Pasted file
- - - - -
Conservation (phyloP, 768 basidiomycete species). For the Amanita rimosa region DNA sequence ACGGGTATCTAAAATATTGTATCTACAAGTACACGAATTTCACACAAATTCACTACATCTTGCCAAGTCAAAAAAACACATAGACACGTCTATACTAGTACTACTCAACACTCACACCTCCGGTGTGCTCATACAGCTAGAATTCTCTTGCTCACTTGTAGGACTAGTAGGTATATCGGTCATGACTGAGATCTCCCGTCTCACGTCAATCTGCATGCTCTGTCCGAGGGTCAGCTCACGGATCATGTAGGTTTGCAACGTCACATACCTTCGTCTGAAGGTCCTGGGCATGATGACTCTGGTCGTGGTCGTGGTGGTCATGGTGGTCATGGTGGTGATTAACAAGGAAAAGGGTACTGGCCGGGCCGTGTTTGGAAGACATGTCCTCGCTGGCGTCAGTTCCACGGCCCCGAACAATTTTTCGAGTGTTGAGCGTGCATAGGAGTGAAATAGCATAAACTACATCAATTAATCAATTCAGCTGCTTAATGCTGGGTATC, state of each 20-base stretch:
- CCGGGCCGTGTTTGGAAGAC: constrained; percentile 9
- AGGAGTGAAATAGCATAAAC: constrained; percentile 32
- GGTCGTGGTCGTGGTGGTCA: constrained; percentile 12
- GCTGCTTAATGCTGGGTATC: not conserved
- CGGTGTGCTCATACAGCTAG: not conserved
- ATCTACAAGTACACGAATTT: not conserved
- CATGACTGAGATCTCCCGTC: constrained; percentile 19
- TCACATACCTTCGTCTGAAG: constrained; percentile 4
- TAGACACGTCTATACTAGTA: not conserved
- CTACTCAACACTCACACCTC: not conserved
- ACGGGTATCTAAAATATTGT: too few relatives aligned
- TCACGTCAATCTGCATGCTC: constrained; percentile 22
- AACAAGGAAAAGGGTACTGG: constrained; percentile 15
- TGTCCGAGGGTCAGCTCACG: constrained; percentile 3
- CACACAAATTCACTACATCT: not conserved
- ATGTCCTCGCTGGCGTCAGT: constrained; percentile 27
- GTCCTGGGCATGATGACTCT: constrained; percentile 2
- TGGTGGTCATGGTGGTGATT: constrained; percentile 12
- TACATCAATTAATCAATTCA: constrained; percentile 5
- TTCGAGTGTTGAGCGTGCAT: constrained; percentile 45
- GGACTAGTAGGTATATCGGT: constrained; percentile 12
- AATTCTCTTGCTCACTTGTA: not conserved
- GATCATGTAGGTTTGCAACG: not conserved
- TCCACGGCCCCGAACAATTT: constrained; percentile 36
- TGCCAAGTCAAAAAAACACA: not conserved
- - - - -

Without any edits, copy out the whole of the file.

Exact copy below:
Conservation (phyloP, 768 basidiomycete species). For the Amanita rimosa region DNA sequence ACGGGTATCTAAAATATTGTATCTACAAGTACACGAATTTCACACAAATTCACTACATCTTGCCAAGTCAAAAAAACACATAGACACGTCTATACTAGTACTACTCAACACTCACACCTCCGGTGTGCTCATACAGCTAGAATTCTCTTGCTCACTTGTAGGACTAGTAGGTATATCGGTCATGACTGAGATCTCCCGTCTCACGTCAATCTGCATGCTCTGTCCGAGGGTCAGCTCACGGATCATGTAGGTTTGCAACGTCACATACCTTCGTCTGAAGGTCCTGGGCATGATGACTCTGGTCGTGGTCGTGGTGGTCATGGTGGTCATGGTGGTGATTAACAAGGAAAAGGGTACTGGCCGGGCCGTGTTTGGAAGACATGTCCTCGCTGGCGTCAGTTCCACGGCCCCGAACAATTTTTCGAGTGTTGAGCGTGCATAGGAGTGAAATAGCATAAACTACATCAATTAATCAATTCAGCTGCTTAATGCTGGGTATC, state of each 20-base stretch:
- CCGGGCCGTGTTTGGAAGAC: constrained; percentile 9
- AGGAGTGAAATAGCATAAAC: constrained; percentile 32
- GGTCGTGGTCGTGGTGGTCA: constrained; percentile 12
- GCTGCTTAATGCTGGGTATC: not conserved
- CGGTGTGCTCATACAGCTAG: not conserved
- ATCTACAAGTACACGAATTT: not conserved
- CATGACTGAGATCTCCCGTC: constrained; percentile 19
- TCACATACCTTCGTCTGAAG: constrained; percentile 4
- TAGACACGTCTATACTAGTA: not conserved
- CTACTCAACACTCACACCTC: not conserved
- ACGGGTATCTAAAATATTGT: too few relatives aligned
- TCACGTCAATCTGCATGCTC: constrained; percentile 22
- AACAAGGAAAAGGGTACTGG: constrained; percentile 15
- TGTCCGAGGGTCAGCTCACG: constrained; percentile 3
- CACACAAATTCACTACATCT: not conserved
- ATGTCCTCGCTGGCGTCAGT: constrained; percentile 27
- GTCCTGGGCATGATGACTCT: constrained; percentile 2
- TGGTGGTCATGGTGGTGATT: constrained; percentile 12
- TACATCAATTAATCAATTCA: constrained; percentile 5
- TTCGAGTGTTGAGCGTGCAT: constrained; percentile 45
- GGACTAGTAGGTATATCGGT: constrained; percentile 12
- AATTCTCTTGCTCACTTGTA: not conserved
- GATCATGTAGGTTTGCAACG: not conserved
- TCCACGGCCCCGAACAATTT: constrained; percentile 36
- TGCCAAGTCAAAAAAACACA: not conserved